COLUMBIA, S.C.—Not long ago, Wisconsin Governor Scott Walker was a target of protesters mainly in his home state. As the likely presidential candidate makes his way across the country, they now follow wherever he goes.
Picket signs have shadowed Walker outside a hotel in Dubuque, Iowa, a high school in Concord, N.H., and Thursday at a Marriott Hotel in Columbia, S.C., as he began a two-day swing through the state that in 11 months will host the first southern primary.
Walker’s actions during the past four years to reduce the strength of organized labor in Wisconsin have made him a national hero to conservatives while galvanizing union opposition against him. The rolling protest movement it has engendered is unlike anything faced by the dozen or so other Republicans contemplating running for the White House.
“We will hound him wherever he goes,” said Bruce Clark, president of the Dubuque Federation of Labor and one of the March 7 protest organizers in Iowa.
On Thursday, nine protesters gathered in the rain outside the Columbia hotel. On a sidewalk, they marched along two sides of the building, carrying union banners and signs and occasionally waving to drivers who honked passing by.
“Everyone in the labor movement knows Scott Walker and thinks he’s a very, very, very scary man,” Erin McKee, president of the 16,000-member AFL-CIO in South Carolina, said before the march.
Inside, Walker called the gathering of protesters “pretty small in comparison to what I’m used to.”
Walker’s trip, his first to South Carolina since 2013, follows one by former Florida Governor Jeb Bush. The two are early front-runners for the Republican nomination, polls show.
The Wisconsin governor’s anti-labor message could resonate in South Carolina more than in any other early primary state. At 2.2 percent, South Carolina was behind only North Carolina for lowest rate of union membership among workers in 2014, U.S. Bureau of Labor Statistics data show.
Part of the reason is its so-called right-to-work law, which dates to 1954 and allows employees in union workplaces to opt out of dues and membership. Walker, 47, signed similar legislation last week in Wisconsin, inflaming anger that has festered since 2011, when he limited collective bargaining rights for most public workers.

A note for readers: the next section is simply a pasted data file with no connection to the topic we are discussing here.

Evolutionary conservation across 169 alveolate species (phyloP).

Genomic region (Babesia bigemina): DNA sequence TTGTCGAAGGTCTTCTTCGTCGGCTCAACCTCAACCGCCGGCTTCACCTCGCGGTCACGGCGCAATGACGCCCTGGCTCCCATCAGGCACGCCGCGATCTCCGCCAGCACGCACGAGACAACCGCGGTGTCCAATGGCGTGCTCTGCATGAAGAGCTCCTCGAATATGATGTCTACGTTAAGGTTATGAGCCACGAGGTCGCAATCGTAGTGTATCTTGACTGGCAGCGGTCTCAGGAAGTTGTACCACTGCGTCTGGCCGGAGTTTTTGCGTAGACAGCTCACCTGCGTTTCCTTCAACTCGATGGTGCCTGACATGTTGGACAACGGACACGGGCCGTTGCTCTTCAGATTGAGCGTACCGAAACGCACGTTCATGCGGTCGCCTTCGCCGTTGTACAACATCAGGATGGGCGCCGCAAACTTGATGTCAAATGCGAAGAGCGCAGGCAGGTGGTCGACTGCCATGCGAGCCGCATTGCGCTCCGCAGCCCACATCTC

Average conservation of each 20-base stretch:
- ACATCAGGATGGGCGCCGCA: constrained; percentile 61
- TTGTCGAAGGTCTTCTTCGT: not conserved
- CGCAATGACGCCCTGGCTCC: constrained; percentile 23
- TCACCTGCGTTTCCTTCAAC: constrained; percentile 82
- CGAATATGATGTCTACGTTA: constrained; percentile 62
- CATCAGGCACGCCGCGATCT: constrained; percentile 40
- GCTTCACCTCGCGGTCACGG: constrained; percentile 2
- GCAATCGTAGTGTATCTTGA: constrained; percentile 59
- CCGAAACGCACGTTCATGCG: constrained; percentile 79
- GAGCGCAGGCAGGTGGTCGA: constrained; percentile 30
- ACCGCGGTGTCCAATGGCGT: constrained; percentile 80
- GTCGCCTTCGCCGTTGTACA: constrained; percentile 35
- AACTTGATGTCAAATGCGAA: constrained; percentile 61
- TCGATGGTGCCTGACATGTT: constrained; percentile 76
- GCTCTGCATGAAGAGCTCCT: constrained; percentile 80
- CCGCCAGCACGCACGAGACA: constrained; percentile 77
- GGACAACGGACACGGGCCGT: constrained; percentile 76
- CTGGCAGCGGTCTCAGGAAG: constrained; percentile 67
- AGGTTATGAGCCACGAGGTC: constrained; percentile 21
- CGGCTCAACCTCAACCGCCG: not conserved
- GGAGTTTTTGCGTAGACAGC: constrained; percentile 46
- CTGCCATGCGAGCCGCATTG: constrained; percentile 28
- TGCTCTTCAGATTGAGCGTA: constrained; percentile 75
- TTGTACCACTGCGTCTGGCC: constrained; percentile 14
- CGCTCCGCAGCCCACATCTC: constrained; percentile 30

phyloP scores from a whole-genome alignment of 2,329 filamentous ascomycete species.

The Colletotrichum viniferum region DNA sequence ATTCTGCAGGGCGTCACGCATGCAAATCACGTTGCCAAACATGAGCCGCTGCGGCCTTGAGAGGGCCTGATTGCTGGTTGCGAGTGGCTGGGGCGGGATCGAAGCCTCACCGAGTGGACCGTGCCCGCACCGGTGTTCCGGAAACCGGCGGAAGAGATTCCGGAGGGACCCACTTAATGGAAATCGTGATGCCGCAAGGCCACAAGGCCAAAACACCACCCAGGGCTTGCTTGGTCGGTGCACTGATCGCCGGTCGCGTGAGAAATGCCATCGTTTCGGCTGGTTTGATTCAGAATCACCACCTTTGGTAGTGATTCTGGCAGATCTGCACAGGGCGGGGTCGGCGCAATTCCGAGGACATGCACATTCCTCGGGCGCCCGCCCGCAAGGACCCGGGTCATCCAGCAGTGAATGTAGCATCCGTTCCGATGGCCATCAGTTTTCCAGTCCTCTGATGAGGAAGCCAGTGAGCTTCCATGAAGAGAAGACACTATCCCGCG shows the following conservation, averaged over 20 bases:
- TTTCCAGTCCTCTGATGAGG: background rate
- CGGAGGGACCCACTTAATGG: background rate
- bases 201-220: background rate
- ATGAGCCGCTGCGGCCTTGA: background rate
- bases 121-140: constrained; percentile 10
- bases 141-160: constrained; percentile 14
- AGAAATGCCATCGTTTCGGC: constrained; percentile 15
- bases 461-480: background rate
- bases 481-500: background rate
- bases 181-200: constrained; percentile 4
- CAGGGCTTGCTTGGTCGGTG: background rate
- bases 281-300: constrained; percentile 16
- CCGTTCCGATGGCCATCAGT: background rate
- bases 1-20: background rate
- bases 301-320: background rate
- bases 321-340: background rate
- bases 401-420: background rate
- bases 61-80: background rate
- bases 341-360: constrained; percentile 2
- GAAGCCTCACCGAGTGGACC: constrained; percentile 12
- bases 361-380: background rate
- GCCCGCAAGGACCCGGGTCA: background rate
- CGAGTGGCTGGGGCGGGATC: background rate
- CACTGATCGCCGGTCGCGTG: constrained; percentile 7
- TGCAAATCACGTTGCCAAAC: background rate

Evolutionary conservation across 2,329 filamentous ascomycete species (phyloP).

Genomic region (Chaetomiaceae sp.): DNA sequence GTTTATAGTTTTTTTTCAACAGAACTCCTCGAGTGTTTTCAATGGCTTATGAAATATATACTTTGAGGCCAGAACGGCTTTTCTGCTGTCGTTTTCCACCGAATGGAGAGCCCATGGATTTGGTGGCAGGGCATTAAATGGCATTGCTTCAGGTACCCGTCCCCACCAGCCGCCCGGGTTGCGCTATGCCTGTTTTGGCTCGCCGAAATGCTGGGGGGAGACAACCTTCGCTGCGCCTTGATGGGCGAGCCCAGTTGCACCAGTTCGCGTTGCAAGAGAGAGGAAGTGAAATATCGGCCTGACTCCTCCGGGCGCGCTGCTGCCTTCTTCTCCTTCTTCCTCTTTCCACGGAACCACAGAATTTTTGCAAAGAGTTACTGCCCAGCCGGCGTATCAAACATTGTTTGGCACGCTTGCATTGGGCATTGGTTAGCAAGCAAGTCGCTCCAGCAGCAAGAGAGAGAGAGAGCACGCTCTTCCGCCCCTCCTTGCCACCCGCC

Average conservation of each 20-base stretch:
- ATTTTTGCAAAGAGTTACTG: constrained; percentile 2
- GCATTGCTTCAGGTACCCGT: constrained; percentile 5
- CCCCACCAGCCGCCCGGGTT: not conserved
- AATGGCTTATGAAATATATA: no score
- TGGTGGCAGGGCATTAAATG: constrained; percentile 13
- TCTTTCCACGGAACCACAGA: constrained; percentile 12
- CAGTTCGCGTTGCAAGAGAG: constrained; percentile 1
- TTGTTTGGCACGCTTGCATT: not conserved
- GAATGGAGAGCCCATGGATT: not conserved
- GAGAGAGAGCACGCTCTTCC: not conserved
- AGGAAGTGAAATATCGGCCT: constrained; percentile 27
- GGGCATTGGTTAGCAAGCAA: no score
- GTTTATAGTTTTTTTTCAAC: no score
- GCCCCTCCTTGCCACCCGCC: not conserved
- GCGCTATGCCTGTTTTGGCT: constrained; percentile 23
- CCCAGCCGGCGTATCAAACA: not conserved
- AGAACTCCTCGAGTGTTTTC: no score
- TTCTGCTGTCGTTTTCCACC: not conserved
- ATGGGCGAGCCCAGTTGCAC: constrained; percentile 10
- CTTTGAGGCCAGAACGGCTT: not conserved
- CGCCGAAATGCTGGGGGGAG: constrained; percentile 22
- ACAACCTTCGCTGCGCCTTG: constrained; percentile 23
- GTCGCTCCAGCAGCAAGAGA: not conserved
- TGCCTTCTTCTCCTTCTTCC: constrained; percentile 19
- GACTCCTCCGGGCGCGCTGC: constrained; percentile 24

In South Carolina, the International Association of Machinists & Aerospace Workers has asked the National Labor Relations Board to set a vote for more than 2,400 Boeing Co. workers to determine whether they can form a union at a North Charleston plant that makes the 787 Dreamliner. The union is opposed by Governor Nikki Haley, a Republican whom Walker is courting for support.
“The fact that he has a history of fighting unions is something South Carolinians are more attuned to now because of what’s happened with Boeing,” said Adam Temple, a South Carolina Republican who worked for Senator John McCain’s presidential primary campaign in 2008. “Voters are looking for someone who has faced that and been successful with that.”
In almost every speech, Walker recounts his confrontations with labor, including how as many as 100,000 demonstrators camped for weeks below the gilded ceilings of the Capitol in Madison.
“They seek to intimidate,” Walker said during his March 14 appearance in New Hampshire. “Instead of intimidating us, it reminded us exactly who elected us and the job they elected us to do.”
At the peak of the 2011 drama, protesters followed Walker to his home and across Wisconsin. They even used a flotilla of kayaks, canoes and other watercraft to disrupt a party hosted by Walker’s wife, Tonette, in July 2011 at the governor’s mansion on the banks of Lake Mendota.
Stephanie Bloomingdale, secretary-treasurer of the AFL-CIO in Wisconsin, said the activists who hound Walker know they also risk increasing his appeal to Republicans.
“Sitting quietly on the couch with a sad face isn’t going to help either,” she said.